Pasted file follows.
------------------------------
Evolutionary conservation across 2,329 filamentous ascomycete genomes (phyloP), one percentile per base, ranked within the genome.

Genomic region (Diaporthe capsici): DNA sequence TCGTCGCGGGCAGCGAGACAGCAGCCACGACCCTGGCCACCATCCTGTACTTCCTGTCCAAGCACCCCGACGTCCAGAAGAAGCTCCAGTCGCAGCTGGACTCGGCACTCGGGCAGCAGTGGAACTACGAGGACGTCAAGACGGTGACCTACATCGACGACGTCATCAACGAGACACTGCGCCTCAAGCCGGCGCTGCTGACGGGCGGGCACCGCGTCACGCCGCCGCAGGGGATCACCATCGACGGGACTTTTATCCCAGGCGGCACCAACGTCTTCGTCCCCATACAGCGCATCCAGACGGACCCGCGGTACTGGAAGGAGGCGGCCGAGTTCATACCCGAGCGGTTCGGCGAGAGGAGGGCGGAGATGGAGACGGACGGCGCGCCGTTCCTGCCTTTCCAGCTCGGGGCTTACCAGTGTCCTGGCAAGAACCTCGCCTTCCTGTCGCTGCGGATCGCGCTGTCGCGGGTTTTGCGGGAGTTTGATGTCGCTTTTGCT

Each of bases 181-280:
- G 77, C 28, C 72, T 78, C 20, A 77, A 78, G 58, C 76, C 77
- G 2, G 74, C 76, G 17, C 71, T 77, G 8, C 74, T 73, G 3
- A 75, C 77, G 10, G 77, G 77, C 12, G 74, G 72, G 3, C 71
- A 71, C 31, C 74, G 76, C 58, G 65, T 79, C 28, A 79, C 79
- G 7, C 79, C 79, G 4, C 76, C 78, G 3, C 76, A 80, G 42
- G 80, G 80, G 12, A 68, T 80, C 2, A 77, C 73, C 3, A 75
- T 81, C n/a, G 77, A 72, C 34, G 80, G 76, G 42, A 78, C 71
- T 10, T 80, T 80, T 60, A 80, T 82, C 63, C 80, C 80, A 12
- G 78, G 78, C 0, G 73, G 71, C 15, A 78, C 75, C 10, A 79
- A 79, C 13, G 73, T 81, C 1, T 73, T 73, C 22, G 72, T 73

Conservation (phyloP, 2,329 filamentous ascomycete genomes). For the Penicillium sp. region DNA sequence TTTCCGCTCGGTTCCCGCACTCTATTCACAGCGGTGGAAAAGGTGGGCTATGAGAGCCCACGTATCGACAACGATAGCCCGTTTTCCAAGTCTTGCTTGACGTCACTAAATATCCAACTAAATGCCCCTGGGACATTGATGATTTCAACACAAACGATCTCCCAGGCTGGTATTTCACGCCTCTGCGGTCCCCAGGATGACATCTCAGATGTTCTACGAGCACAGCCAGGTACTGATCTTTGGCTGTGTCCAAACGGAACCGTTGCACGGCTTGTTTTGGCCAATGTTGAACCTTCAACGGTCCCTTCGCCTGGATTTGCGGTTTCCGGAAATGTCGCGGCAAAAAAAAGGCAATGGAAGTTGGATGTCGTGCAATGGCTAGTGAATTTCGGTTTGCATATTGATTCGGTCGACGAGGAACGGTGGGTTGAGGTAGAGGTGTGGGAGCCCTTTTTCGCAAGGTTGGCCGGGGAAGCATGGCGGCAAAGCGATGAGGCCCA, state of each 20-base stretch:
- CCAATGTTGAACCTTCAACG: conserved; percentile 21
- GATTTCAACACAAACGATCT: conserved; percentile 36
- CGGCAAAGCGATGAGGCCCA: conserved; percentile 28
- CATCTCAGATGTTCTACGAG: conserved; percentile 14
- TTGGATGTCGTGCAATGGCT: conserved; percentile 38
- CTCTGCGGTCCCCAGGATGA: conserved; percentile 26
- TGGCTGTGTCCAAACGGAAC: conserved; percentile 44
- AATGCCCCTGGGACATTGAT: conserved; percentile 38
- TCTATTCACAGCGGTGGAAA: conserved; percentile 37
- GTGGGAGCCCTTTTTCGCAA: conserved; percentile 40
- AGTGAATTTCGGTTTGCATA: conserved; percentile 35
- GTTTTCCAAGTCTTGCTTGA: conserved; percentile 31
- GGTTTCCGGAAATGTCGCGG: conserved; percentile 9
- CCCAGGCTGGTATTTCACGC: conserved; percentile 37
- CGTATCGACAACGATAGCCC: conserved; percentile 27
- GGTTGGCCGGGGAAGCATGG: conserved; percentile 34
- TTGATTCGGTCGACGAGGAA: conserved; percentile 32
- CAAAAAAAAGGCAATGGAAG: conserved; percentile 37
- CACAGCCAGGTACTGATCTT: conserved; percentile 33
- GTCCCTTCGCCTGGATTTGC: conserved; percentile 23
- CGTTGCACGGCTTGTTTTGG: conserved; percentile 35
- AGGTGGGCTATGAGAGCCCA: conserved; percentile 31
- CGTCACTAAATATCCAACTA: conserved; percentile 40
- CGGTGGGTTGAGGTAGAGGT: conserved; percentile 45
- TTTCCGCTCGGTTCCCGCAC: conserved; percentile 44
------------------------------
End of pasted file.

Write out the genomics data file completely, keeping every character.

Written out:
Evolutionary conservation across 2,329 filamentous ascomycete genomes (phyloP), one percentile per base, ranked within the genome.

Genomic region (Diaporthe capsici): DNA sequence TCGTCGCGGGCAGCGAGACAGCAGCCACGACCCTGGCCACCATCCTGTACTTCCTGTCCAAGCACCCCGACGTCCAGAAGAAGCTCCAGTCGCAGCTGGACTCGGCACTCGGGCAGCAGTGGAACTACGAGGACGTCAAGACGGTGACCTACATCGACGACGTCATCAACGAGACACTGCGCCTCAAGCCGGCGCTGCTGACGGGCGGGCACCGCGTCACGCCGCCGCAGGGGATCACCATCGACGGGACTTTTATCCCAGGCGGCACCAACGTCTTCGTCCCCATACAGCGCATCCAGACGGACCCGCGGTACTGGAAGGAGGCGGCCGAGTTCATACCCGAGCGGTTCGGCGAGAGGAGGGCGGAGATGGAGACGGACGGCGCGCCGTTCCTGCCTTTCCAGCTCGGGGCTTACCAGTGTCCTGGCAAGAACCTCGCCTTCCTGTCGCTGCGGATCGCGCTGTCGCGGGTTTTGCGGGAGTTTGATGTCGCTTTTGCT

Each of bases 181-280:
- G 77, C 28, C 72, T 78, C 20, A 77, A 78, G 58, C 76, C 77
- G 2, G 74, C 76, G 17, C 71, T 77, G 8, C 74, T 73, G 3
- A 75, C 77, G 10, G 77, G 77, C 12, G 74, G 72, G 3, C 71
- A 71, C 31, C 74, G 76, C 58, G 65, T 79, C 28, A 79, C 79
- G 7, C 79, C 79, G 4, C 76, C 78, G 3, C 76, A 80, G 42
- G 80, G 80, G 12, A 68, T 80, C 2, A 77, C 73, C 3, A 75
- T 81, C n/a, G 77, A 72, C 34, G 80, G 76, G 42, A 78, C 71
- T 10, T 80, T 80, T 60, A 80, T 82, C 63, C 80, C 80, A 12
- G 78, G 78, C 0, G 73, G 71, C 15, A 78, C 75, C 10, A 79
- A 79, C 13, G 73, T 81, C 1, T 73, T 73, C 22, G 72, T 73

Conservation (phyloP, 2,329 filamentous ascomycete genomes). For the Penicillium sp. region DNA sequence TTTCCGCTCGGTTCCCGCACTCTATTCACAGCGGTGGAAAAGGTGGGCTATGAGAGCCCACGTATCGACAACGATAGCCCGTTTTCCAAGTCTTGCTTGACGTCACTAAATATCCAACTAAATGCCCCTGGGACATTGATGATTTCAACACAAACGATCTCCCAGGCTGGTATTTCACGCCTCTGCGGTCCCCAGGATGACATCTCAGATGTTCTACGAGCACAGCCAGGTACTGATCTTTGGCTGTGTCCAAACGGAACCGTTGCACGGCTTGTTTTGGCCAATGTTGAACCTTCAACGGTCCCTTCGCCTGGATTTGCGGTTTCCGGAAATGTCGCGGCAAAAAAAAGGCAATGGAAGTTGGATGTCGTGCAATGGCTAGTGAATTTCGGTTTGCATATTGATTCGGTCGACGAGGAACGGTGGGTTGAGGTAGAGGTGTGGGAGCCCTTTTTCGCAAGGTTGGCCGGGGAAGCATGGCGGCAAAGCGATGAGGCCCA, state of each 20-base stretch:
- CCAATGTTGAACCTTCAACG: conserved; percentile 21
- GATTTCAACACAAACGATCT: conserved; percentile 36
- CGGCAAAGCGATGAGGCCCA: conserved; percentile 28
- CATCTCAGATGTTCTACGAG: conserved; percentile 14
- TTGGATGTCGTGCAATGGCT: conserved; percentile 38
- CTCTGCGGTCCCCAGGATGA: conserved; percentile 26
- TGGCTGTGTCCAAACGGAAC: conserved; percentile 44
- AATGCCCCTGGGACATTGAT: conserved; percentile 38
- TCTATTCACAGCGGTGGAAA: conserved; percentile 37
- GTGGGAGCCCTTTTTCGCAA: conserved; percentile 40
- AGTGAATTTCGGTTTGCATA: conserved; percentile 35
- GTTTTCCAAGTCTTGCTTGA: conserved; percentile 31
- GGTTTCCGGAAATGTCGCGG: conserved; percentile 9
- CCCAGGCTGGTATTTCACGC: conserved; percentile 37
- CGTATCGACAACGATAGCCC: conserved; percentile 27
- GGTTGGCCGGGGAAGCATGG: conserved; percentile 34
- TTGATTCGGTCGACGAGGAA: conserved; percentile 32
- CAAAAAAAAGGCAATGGAAG: conserved; percentile 37
- CACAGCCAGGTACTGATCTT: conserved; percentile 33
- GTCCCTTCGCCTGGATTTGC: conserved; percentile 23
- CGTTGCACGGCTTGTTTTGG: conserved; percentile 35
- AGGTGGGCTATGAGAGCCCA: conserved; percentile 31
- CGTCACTAAATATCCAACTA: conserved; percentile 40
- CGGTGGGTTGAGGTAGAGGT: conserved; percentile 45
- TTTCCGCTCGGTTCCCGCAC: conserved; percentile 44